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BWW Blog: Regaining Creative Power

The process of growing up to create like my younger self.

BWW Blog: Regaining Creative Power

Before I loved performing stories, I loved writing them. My earliest memory of writing goes back to the third grade when I would write sequels to the Chris Van Alsberg books we read in class. These grammatically flawed and barely legible stories on notebook paper evolved into typed attempts at a real narrative in the fourth grade. By fifth grade, I touched a form of writing that I would fall in love with later in life. My first play. "The Dust People '' is a play about a family of dust particles who live on a speaker in a fifth grade classroom. Their trip to "Mount Dustmore" is delayed when the school bell rings and knocks them off the speaker. It was a wild nine pages of dialogue that even George B. Shaw would be proud of.

I have never been good at school, but third through fifth grade was unquestionably the hardest test of suppressing my creativity. While some teachers celebrated my writing and knew how to deal with my new ADD diagnosis, most did not. Reminiscing on my elementary school days, I notice an odd contradiction. While I was depressed, newly medicated, and constantly reminded to stop daydreaming, I was also the most creative I have ever been in my writing. Many voices in my life told me to put writing to the side and focus on school, so I resisted for as long as I could. I didn't want to be a terrible student, but writing made me happy. I cared about making good grades, but not at the expense of my joy.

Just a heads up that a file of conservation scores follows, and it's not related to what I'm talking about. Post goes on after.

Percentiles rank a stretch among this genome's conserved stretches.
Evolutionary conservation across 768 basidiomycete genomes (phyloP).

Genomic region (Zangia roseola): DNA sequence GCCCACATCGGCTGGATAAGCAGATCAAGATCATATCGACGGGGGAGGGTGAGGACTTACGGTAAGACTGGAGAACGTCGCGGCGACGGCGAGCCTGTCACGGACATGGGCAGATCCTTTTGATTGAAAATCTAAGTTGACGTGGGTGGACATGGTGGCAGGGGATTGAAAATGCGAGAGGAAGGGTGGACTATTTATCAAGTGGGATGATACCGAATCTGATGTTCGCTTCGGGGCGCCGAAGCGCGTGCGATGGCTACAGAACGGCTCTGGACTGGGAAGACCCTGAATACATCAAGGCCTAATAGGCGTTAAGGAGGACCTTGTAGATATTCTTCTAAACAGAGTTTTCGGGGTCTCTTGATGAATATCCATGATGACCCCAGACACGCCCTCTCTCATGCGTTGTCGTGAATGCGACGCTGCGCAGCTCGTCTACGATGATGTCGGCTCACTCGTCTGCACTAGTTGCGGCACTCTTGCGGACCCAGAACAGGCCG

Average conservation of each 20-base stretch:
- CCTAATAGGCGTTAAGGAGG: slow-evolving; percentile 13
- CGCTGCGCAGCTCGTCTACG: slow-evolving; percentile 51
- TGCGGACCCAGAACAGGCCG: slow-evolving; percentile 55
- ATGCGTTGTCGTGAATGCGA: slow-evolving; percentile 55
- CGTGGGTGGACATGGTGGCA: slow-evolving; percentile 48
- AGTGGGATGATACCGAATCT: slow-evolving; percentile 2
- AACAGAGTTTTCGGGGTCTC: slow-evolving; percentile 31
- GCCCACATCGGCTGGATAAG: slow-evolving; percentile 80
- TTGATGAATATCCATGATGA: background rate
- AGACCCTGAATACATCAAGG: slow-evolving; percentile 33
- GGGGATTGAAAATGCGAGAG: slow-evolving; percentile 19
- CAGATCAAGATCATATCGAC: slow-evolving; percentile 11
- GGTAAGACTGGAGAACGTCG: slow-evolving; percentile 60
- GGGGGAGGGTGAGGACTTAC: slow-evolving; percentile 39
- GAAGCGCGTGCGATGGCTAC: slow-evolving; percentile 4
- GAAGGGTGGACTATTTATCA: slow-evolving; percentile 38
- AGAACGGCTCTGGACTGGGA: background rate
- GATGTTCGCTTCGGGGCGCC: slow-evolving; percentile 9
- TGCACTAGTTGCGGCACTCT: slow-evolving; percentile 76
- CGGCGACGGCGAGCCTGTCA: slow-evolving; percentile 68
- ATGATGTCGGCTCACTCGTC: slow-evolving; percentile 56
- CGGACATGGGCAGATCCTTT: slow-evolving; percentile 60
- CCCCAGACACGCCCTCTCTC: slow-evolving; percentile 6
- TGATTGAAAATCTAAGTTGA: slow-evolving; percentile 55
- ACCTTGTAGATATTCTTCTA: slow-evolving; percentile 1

In junior high, I stopped writing. The frustration of my dropping grades and inability to understand basic concepts in math pushed me to my edge, so I gave in.

When I stopped writing, my grades went up and I had all A's and I graduated high school with honors! Right? From fourth grade to senior year, I had a math tutor help me keep my grades above a C. In high school, I added a chemistry tutor, physics tutor, Spanish tutor, and biology tutor. School did not get any easier for me despite my efforts. While I was heavily involved with theatre and film throughout high school, my desire to write did not return until college. I had a professor who might be the wisest person I know. It's a true shame that I was only with him for one year before graduating. Among his many talents, he writes plays. Several of them have been published and made their way to off Broadway stages. I spent a lot of time in his office talking about acting, plays, music, theology, Ireland, and writing. Listening to him describe the art of playwriting relit my desire to create with no boundaries. No other art form is as free as writing when you create the world, the people, what they say, what they do, what they like and dislike, and who they love.

Now in my second year of college, all I want is to write like I did in the third grade. I want to write silly things like dust people going on vacation, but I'm too stuck in "theatre student" land. The land where everything must be a deep reflection on smartphone usage, "Time: now, Location: on the palm of your hand," or a musical that has no score because the music is in your mind. I want to write but my mind is getting in the way. If I kept writing through school and didn't accept the false reality that I had to choose school over art, what would I be doing now? What would I have written and what would I be writing? I am not one for new year's goals but I have one for 2021: write a full length play. Far easier said than done. Every time I sit down to write, I am greeted by characters I still don't know who have relationships that are still cloudy in my mind. Until I can get out of my own way and let elementary school Macy back in, I'll continue reading beautiful plays and writing silly little stories, exercising my creative writing muscle back to strength.

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From This Author Student Blogger: Macy Mae Cowart